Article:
Mujtahid was right. By November 2017, Miteb was not only removed from office but also detained with other princes for several weeks at the Ritz Carlton in Riyadh. At the time Saudi media dismissed Mujtahid's forecasts and attributed them to his fantasies and the wishful thinking of his over two million followers on Twitter.

A new storm
Mujtahid created a recent storm when he organised his thoughts in a series of tweets elaborating on the unprecedented domestic policies of Mohammed Bin Salman. According to Mujtahid, all security files are now in the hands of the prince, who is currently advised by a cohort of Egyptian security experts, especially on issues related to detentions and the personalities that need to be targeted.

Even Mohammed bin Salman's number Saudi one security adviser, Abdulaziz al-Huwairini, is rendered a mere secretary who has no initiatives of his own, apart from those coming from the prince and his foreign advisors.

Mujtahid points to an important new practice under the crown prince. In the past, the Ministry of Interior would indulge relatives of exiled dissidents, treat them lavishly and precipitate a rift within members of one family. This strategy aimed at dividing kin groups and turning their members against each other, a practice well rehearsed in repressive regimes like the Saudi one.

In the past, exiled dissidents and activists got the sticks, but members of their families got the carrots. Family heads are asked to disown their dissident sons. In return they are rewarded by senior princes, especially those in charge of security in the Ministry of Interior and the intelligence services.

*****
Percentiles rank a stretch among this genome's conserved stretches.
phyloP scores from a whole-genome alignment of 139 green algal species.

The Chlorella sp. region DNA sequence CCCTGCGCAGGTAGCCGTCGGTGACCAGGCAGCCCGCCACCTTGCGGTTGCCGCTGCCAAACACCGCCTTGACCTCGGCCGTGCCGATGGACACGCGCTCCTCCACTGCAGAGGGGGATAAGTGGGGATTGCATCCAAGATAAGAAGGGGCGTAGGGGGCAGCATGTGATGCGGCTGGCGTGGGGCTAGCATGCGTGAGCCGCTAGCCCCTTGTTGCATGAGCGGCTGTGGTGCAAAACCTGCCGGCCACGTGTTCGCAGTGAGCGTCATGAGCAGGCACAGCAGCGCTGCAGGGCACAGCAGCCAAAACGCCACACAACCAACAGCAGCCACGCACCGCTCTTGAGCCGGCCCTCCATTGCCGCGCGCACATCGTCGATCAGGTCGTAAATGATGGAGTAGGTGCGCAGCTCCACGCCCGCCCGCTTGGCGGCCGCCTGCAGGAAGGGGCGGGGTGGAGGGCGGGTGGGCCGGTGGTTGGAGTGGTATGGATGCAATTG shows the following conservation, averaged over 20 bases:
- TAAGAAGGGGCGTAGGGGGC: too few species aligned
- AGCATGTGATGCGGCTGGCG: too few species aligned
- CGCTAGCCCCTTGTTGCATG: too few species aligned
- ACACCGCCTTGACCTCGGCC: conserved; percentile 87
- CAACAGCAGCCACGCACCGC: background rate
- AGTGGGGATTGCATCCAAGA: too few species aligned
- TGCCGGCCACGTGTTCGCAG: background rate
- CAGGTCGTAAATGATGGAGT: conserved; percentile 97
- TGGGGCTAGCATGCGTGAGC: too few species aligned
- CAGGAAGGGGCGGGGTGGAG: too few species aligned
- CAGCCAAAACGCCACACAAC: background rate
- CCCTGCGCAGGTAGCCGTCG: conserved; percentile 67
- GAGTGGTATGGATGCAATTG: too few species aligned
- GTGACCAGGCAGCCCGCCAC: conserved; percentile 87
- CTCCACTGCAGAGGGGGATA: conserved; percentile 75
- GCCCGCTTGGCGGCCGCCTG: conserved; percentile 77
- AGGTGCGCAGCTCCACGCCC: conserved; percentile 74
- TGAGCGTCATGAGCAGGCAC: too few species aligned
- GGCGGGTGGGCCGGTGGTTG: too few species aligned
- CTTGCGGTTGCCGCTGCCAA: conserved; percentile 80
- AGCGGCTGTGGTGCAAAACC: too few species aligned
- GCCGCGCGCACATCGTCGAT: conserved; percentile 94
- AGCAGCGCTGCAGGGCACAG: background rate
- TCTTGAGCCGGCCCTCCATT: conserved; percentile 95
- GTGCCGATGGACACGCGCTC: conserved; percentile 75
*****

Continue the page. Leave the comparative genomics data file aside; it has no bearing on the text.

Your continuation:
Sometimes such relatives are used as go-between, envoys who communicate with activists abroad with a view to returning them to
Saudi Arabia, or merely reporting on them to the authorities during their visits.



However, Mohammed bin Salman, accordiang to Mujtahid, has abandoned the co-option strategy in favour of top-down punishment of dissidents’ relatives who remain in the country.

Abdullah al-Ghamdi, an activist and a dissident, informed his followers on Twitter that his mother and other relatives were detained in an attempt to put pressure on him to return to Saudi Arabia. Mujtahid seems to allude to the fact that such practices are now the standard way of dealing with critical voices that had escaped abroad.

Anonymous but famous
The crown prince abandoned the semblance of paternalism and kindness towards those families whose dissident sons are regarded as having gone astray. Detaining a wide circle of relatives is now standard punishment.

The security of the regime and in particular that of the crown prince consumes a vast amount of money, thus reflecting the sense of insecurity in the palace and fear of a hidden revolt fermenting among disgruntled princes, some of whom had been seriously humiliated.

According to Mujtahid, the task of protecting the regime is now the responsibility of a consortium of foreign troops, recruited mercenaries, and others. It seems that the prince does not trust Arabs, in the past mainly Moroccans and Jordanians, or Pakistanis with this important job. Instead he chose to go global and recruited among those private security companies that have no loyalty to anybody apart from the one who pays the bills.